Health experts say the Northern Territory government "has a long way to go" in their efforts to address obesity and create healthier food environments, particularly in remote and regional communities in the NT.
The latest edition of government food policy scorecard, the Food Policy Index, shows the NT is the area where the greatest "policy action" is required.
Professor Gary Sacks from Deakin University's Institute for Health Transformation, who compiled the most recent report, said that while the Territory government should be commended for the steps it has taken to support Territorians to improve their diets, including improvements in the healthiness of foods in schools and hospitals, "there is still a long way to go".
"Supporting efforts to establish a licensing and accreditation scheme for healthy food retail in remote Indigenous communities needs to be one of the top priorities for the NT government," he said.
Professor Sacks noted that a key recommendation from the 2020 Parliamentary Inquiry into Food Pricing and Food Security in Remote Indigenous Communities was the need for a licensing and inspection scheme for all remote stores.
"The Healthy Stores 2020 study showed that restrictions on price promotion and product placement of unhealthy foods and drinks resulted in 1.8 tonnes less sugar being sold from 10 stores over 12 weeks while not impacting store profits," he said.
"If this was extrapolated out across all remote stores over a year, the reduction could be as much as 90 tonnes a year, which equates to the weight of 60 medium sized family cars. Modelling suggests that this reduction in sugar could result in a 10 per cent risk reduction in mortality from cardiovascular disease."
The Coalition for Healthy Remote Stores consists of remote retail, health and academic organisations; The Arnhem Land Aboriginal Progress Corporation, Laynhapuy Homelands Aboriginal Corporation, Central Australian Aboriginal Congress, Menzies School of Health Research, Healthy Living NT, The University of Queensland, Monash University, Indigenous Allied Health Australia, Heart Foundation, Diabetes Australia, and Obesity Policy Coalition.
On Monday, Monash University Associate Professor Julie Brimblecombe said the Coalition for Healthy Remote Stores calls on the NT government to include "additional requirements in the licensing program in line with what is known to work from evidence co-designed and generated with remote communities".
"We want to see restrictions on the promotion of unhealthy foods that include no promotions on unhealthy food and drinks; no unhealthy food and drinks in high traffic areas; no sugary soft drinks more than 600ml in refrigerators, and less than 40per cent of refrigerator facings for sugar sweetened beverages," she said.
The Arnhem Land Aboriginal Progress Corporation's Nutrition Manager, Khia De Silva, said storeowners and retailers "had done much to create healthy food retail stores but now it was time for government to help them do more".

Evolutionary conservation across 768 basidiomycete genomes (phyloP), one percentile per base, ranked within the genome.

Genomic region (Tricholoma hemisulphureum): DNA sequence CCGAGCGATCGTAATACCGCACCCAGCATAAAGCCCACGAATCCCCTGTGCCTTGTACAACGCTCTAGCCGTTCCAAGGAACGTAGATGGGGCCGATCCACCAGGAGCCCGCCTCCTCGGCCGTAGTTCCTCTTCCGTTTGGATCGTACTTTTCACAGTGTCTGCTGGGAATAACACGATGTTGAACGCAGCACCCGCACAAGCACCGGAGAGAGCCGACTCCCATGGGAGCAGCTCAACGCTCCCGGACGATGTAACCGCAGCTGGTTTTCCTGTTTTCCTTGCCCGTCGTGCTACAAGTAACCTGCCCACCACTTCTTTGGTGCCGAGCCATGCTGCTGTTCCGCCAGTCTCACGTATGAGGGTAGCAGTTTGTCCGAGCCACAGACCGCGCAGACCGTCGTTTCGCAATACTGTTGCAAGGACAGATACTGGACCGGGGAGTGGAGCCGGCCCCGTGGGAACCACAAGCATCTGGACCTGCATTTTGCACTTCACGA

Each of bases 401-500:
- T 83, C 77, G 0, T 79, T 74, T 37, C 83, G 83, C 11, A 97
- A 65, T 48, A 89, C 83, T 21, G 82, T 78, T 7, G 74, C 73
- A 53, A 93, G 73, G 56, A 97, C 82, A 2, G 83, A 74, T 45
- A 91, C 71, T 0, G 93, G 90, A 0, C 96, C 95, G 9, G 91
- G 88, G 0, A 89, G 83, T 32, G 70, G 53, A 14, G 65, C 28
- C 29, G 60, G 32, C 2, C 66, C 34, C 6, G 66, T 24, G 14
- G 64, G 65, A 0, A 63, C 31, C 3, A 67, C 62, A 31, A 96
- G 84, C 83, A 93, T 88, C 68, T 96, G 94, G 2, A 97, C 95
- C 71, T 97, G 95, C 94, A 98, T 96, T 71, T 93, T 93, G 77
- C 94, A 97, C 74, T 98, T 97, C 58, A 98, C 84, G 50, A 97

"We can only put all the known healthy strategies in place when all stores operating in remote communities are doing the same," she said.
"With a level playing field, so much more can be done to create healthy stores for healthy communities. Our board has called for measures to support this level playing field which would be created by a strengthened Remote Stores Licensing Program".
NT Chief Minister and Minister for Health, Natasha Fyles, told National Indigenous Times the government understands one of the key contributors to better social outcomes is a healthy diet and lifestyle.
"This is why we continue to work to improve the health and wellbeing of Territorians by supporting and developing a range of nutrition and physical activity health promotion initiatives including policy, supportive environments, health education and community action," she said.
"We have a number of policies and programs in place such as the Healthy Stores 2020 policy action series, and Remote Indigenous Stores and Takeaways policy, which improves standards for healthy remote stores. It includes guidelines, checklists and strategies for improving access to a healthy food supply and standards in remote stores."
Professor Sacks noted that nearly 65 per cent of Australian adults, and 25 per cent of Australian children, are living with overweight or obesity.
"Less than seven per cent of people in Australia consume a healthy diet consistent with the Australian Dietary Guidelines. These statistics haven't improved over the past few years, despite obesity prevention being a national health priority.
"We now have a National Obesity Strategy with clear recommendations for improving food environments, but this has yet to result in any changes on the ground. State and Territory governments must play their part in implementing actions in the strategy to reduce obesity rates."